A 10-year plan to manage wild horses in the Pine Nut Mountains includes the use of a contraceptive to reduce the need to conduct roundups.
The plan approved by the Bureau of Land Management's Sierra Front Field Office includes gathers, population growth control measures, public education and outreach, habitat improvement and restoration, and monitoring protocols.
The Pine Nut Mountains herd management area, designated for the management of wild horses and their habitat, is located in Carson City, Douglas, and Lyon counties. There were slightly more than 100 horses living outside the herd management area in the mountains above Johnson Lane and Fish Springs, according to a December 2016 population survey.
In December 2016, the BLM provided 30-days public review and comment of the draft HMAP and preliminary environmental assessment.
The BLM received a total of 5,045 comments ranging from removing all excess wild horses to not removing any. Most respondents were in favor of using PZP. Some comments from recreationalists visiting the Pine Nuts expressed concerned with the resource damage that the excess wild horses are causing, especially at springs.
Birth control using PZP was first tested in Fish Springs by the BLM with the help of the Pine Nut Wild Horse Advocates and the American Wild Horse Campaign.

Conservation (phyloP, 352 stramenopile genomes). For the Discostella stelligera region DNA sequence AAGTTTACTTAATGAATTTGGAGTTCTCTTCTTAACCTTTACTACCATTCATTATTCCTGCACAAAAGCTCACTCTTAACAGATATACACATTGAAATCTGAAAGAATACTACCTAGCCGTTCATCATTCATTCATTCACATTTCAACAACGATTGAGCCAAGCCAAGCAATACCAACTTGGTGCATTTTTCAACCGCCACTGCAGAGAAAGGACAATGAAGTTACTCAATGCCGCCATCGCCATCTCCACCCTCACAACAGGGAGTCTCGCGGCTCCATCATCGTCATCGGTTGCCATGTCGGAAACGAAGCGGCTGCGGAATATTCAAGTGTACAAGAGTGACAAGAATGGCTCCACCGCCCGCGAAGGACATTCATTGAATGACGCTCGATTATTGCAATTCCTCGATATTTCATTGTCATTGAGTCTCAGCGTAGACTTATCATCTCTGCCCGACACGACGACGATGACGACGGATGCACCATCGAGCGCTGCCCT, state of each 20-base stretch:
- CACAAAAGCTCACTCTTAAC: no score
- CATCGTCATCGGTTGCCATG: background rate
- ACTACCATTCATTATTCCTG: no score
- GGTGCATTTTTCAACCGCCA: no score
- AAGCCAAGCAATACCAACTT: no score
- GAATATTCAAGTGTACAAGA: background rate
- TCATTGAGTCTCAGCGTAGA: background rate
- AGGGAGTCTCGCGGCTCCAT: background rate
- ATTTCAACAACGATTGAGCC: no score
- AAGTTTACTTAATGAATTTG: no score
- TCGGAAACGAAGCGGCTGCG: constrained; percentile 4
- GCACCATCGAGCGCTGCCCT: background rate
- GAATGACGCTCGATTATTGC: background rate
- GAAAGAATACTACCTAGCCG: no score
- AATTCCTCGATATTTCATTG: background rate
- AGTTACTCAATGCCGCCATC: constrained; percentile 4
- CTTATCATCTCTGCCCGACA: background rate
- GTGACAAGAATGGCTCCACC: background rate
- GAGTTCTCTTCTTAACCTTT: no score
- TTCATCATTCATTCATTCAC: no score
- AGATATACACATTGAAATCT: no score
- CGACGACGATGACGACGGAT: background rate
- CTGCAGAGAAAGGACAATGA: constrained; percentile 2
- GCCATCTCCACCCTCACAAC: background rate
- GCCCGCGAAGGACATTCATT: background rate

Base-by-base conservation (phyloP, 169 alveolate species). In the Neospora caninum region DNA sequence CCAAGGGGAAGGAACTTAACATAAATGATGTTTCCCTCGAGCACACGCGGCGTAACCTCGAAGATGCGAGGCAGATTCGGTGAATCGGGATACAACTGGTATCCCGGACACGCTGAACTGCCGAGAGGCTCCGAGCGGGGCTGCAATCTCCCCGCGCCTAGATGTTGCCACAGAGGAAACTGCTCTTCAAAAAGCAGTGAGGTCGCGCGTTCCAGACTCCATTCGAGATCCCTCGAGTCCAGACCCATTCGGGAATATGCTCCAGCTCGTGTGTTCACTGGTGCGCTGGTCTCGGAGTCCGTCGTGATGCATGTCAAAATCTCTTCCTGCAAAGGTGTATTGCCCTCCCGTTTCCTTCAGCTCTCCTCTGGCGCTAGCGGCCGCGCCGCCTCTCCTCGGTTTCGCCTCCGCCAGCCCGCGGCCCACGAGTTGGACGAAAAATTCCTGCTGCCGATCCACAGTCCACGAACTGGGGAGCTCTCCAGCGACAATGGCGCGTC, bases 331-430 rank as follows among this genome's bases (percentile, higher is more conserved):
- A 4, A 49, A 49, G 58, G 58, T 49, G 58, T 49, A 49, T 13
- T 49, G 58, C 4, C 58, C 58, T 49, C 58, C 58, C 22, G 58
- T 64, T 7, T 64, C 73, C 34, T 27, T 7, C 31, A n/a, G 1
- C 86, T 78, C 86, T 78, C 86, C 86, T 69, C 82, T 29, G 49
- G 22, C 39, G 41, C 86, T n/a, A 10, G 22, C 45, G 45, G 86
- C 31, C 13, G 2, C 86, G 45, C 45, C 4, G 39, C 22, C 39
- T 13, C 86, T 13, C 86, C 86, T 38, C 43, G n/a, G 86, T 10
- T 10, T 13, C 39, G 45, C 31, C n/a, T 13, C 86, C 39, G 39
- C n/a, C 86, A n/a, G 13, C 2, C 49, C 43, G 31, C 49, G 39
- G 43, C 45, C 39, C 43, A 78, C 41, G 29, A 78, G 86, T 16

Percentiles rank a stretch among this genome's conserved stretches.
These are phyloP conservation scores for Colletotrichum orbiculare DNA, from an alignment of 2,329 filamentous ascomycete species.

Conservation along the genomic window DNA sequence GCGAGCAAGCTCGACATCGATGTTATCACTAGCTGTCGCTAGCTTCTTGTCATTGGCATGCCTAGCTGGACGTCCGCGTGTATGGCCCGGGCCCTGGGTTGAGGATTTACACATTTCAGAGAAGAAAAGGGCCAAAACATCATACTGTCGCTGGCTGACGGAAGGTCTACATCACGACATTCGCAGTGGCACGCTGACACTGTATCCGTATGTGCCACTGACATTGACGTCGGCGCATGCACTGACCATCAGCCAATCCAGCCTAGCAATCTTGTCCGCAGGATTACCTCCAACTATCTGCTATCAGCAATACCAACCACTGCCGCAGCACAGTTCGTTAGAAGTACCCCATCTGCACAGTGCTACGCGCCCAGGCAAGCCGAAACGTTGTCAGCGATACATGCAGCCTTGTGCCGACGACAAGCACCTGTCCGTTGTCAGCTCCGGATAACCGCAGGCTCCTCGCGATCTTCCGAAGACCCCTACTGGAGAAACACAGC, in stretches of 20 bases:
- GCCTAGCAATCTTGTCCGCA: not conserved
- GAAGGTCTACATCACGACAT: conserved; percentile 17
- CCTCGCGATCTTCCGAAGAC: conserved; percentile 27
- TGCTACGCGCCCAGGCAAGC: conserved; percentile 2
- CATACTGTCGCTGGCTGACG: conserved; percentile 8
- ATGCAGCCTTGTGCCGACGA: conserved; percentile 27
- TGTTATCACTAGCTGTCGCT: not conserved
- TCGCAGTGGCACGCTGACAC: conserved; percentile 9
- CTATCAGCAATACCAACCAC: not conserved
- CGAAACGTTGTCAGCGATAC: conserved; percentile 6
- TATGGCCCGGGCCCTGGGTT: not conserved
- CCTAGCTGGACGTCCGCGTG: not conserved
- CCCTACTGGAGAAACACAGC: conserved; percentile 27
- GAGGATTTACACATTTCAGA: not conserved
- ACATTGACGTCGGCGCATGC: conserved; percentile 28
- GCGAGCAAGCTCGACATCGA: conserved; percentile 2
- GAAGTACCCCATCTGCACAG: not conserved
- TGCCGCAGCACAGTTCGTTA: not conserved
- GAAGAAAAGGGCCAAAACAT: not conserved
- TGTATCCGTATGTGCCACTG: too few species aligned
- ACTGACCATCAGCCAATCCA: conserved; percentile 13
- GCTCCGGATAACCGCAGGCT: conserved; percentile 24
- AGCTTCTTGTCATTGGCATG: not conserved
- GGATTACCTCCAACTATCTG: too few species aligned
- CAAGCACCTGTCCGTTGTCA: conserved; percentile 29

It was halted after activists challenged the plan in court.
"While we support the BLM's decision to resume the PZP birth control program with our local partner, the Pine Nut Wild Horse Advocates, we are deeply concerned about the number of horses the BLM intends to remove from this public lands area," said Field Operations Director Deniz Bolbol. "We support the local community's strong commitment to the wild horses of the Pine Nut Mountains and urge the federal government to work with the local community to create a long-term, humane program to manage these cherished horses in their habitat without large-scale removals."
According to the BLM, there were 579 wild horses on the range, or more than three times the number there should be.
A census map shows 66 horses near the Fish Springs Area, but Bolbol said the agency only wants to manage 11-26 horses. Fish Springs lies outside the herd management area, and horses have been subject to gathers several times over the years.
For a copy of the final documents and maps, go to https://goo.gl/uqpD2w
Wild Horse and Burro Specialist John Axtell may be contacted at [email protected].
For this plan, the BLM has prepared an environmental assessment, finding of no significant impact, and a decision record to comply with the national environmental policy act. The environmental assessment assessed the direct, indirect and cumulative effects from the HMAP and alternatives.
The purpose of the plan is to address the following issues:
Prevent the degradation of public lands within and outside the herd management area;
Address nuisance and other wild horses that are residing outside the HMA in areas that are not managed for wild horse habitat or that contribute to public safety concerns such as property damage and vehicle collisions;
Address long-term population trends within and outside the herd management area; and
Manage wild horses in a manner that supports meeting Bi-State sage-grouse habitat objectives;
Initiate an HMA suitability evaluation for the Fish Springs.